Samuel A. Greeley, Interview Number 2, June 1981, interviewed by Neal Fitz Simons. Consulting engineers play a critical role in the provision of public works in the United States and Canada. Samuel Greeley was a founder of the firm Greeley and Hansen and an internationally acclaimed public works engineer who spent over a half a century developing water, sewer, and refuge systems for cities such as New York, Chicago, Boston, Las Angeles, Buffalo, and Washington DC. Greeley was also the author of the first comprehensive text on the collection and disposal of municipal refuge. Greeley served as president of the American Society of Municipal Engineers (a predecessor of APWA) and was an honorary member of APWA, as well as the American Society of Civil Engineers.
Samuel S. Baxter, Interview Number 3, May 1982, interviewed by Robert D. Bugher and Michael C. Robinson. Samuel Baxter was truly a public works 'man for all seasons' that, in the conduct of his professional and personal life, served as a paradigm for other engineer-administrators. Over the course of a 49-year career, Baxter worked his way up the ranks in Philadelphia public works from a surveyor to chief engineer of the Department of Public Works and commissioner and chief engineer of the Philadelphia Water Department. He was on of the last of a breed in the engineering field that rose to high position without having earned a college degree. Baxter was always active in numerous professional organizations and served as president of three --APWA (1947), American Water Works Association (1966), and American Society of Civil Engineers (1971).
Edward J. Cleary, Interview Number 4, December 1983, interviewed by Michael C. Robinson. As engineer, editor, administrator, and educator, Edward Cleary was a major force in the field of public works for nearly a half century. He covered the important developments and people responsible for them while an editor of Engineering News-Record (1935-1949). He conducted a massive and successful effort to control industrial pollution in the Ohio River Valley during his term as chief administrator of ORSANCO (1949-1967), the largest water pollution control program ever attempted in its time.
William D. Hurst, Interview Number 5, May 1984, interviewed by Howard Rosen. As a major figure in Canadian public works, William Hurst has played a role in virtually every aspect of public works engineering and administration in Winnipeg. As engineer of waterworks, he helped design and construct pumping stations and a sewage treatment plant. From 1944 to 1971, he was Winnipeg's city engineer and commissioner of buildings. It was during this period that Hurst was faced with one of the greatest challenges in his career: the Red River floods of 1950. Hurst also served as president of both APWA (1958) and American Water Works Association (1963).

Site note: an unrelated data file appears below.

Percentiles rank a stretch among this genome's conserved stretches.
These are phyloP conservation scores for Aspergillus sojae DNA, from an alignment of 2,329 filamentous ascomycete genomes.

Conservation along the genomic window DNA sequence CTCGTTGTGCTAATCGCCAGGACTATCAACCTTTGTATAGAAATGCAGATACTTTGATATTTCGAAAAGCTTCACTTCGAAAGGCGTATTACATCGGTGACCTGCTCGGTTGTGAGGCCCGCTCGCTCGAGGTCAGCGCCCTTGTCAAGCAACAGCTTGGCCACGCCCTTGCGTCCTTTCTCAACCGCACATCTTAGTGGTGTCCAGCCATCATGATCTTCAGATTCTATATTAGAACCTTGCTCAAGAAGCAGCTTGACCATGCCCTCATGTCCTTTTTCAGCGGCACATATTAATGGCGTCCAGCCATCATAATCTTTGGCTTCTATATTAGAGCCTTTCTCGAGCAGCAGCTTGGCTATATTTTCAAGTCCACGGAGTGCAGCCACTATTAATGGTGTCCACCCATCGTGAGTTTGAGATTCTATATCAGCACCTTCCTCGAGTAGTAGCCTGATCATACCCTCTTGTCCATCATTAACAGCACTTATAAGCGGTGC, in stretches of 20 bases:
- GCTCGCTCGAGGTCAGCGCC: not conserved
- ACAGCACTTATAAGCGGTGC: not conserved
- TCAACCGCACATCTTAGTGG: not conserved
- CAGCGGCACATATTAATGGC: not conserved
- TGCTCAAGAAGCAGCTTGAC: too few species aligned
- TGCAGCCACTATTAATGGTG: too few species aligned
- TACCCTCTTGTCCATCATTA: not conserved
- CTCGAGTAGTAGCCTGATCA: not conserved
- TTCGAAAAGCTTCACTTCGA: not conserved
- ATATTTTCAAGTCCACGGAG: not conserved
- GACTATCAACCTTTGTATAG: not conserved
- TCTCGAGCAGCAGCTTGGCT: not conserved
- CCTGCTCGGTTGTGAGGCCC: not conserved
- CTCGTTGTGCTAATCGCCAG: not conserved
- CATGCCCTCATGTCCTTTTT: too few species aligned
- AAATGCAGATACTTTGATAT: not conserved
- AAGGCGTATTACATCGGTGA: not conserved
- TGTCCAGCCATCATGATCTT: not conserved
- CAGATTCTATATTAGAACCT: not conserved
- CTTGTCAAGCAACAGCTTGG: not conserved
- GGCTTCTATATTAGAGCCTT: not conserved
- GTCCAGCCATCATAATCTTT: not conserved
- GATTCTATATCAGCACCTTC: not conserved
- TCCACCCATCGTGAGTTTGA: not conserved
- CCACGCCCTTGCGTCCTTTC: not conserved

Jennings Randolph, Interview Number 6, January 1985, interviewed by Robert D. Bugher, Charles Byrley, and Howard Rosen. Jennings Randolph had a congressional career that spanned fifty-two years (1933-1985). For eighteen years as the chairman and then ranking Democratic member of the Senate Public Works Committee, and its successor, the Environment and Public Works Committee, the senior senator from West Virginia presided over a broad program of construction for highways, bridges, dams, and public buildings.
Ellis L. Armstrong, Interview Number 7, April 1987, interviewed by Michael Robinson. From the design and construction of Anderson Ranch, Trenton, and 30 other dams, to the preliminary work on the Aswan, and key roles on the St. Lawrence Seaway and the Interstate Highway Program, Ellis Armstrong participated in many of the great public works enterprises in recent history. Among the many positions he has held over the course of his long career are: director of highways for Utah, commissioner of the Bureau of Public Roads, commissioner of the Bureau of Reclamation, and president of the Better Highways Information Foundation.
Dr. Albert E. Berry, Interview Number 8, September 1988, interviewed by Norman Ball. As on of Canada's and the world's most respected public works officials for more than 50 years, Albert Berry gave outstanding service and leadership in the fields of water supply, sanitation, pollution control, water resources, and conservation. Within these fields, Berry was known as the "Mr. Water." His work began as a time when Ontario lacked a formal organization responsible for water supply and sanitation.
Roy W. Morse, Interview Number 10, February 1994, interviewed by Howard Rosen and Jan Klippert. Roy Morse has been a force in industry, government, and public works in the later half of the twentieth century. Before and during World War II, he was Administrative Engineer for Boeing Company at a time when the engineering department grew from 300 to over 3,000. After the war, served the City Seattle as Superintendent of Water (1949-1955), and later as City Engineer and Chairman of the Board of Public Works (1957-1971). Morse played an important role in the expansion of public works services in post-World War II and the World's Fair era. From 1955-1957, Morse was the Director of Technical Staff of the Secretary of the Interior, where he helped prepare the National Water Resources Policy Act of 1955.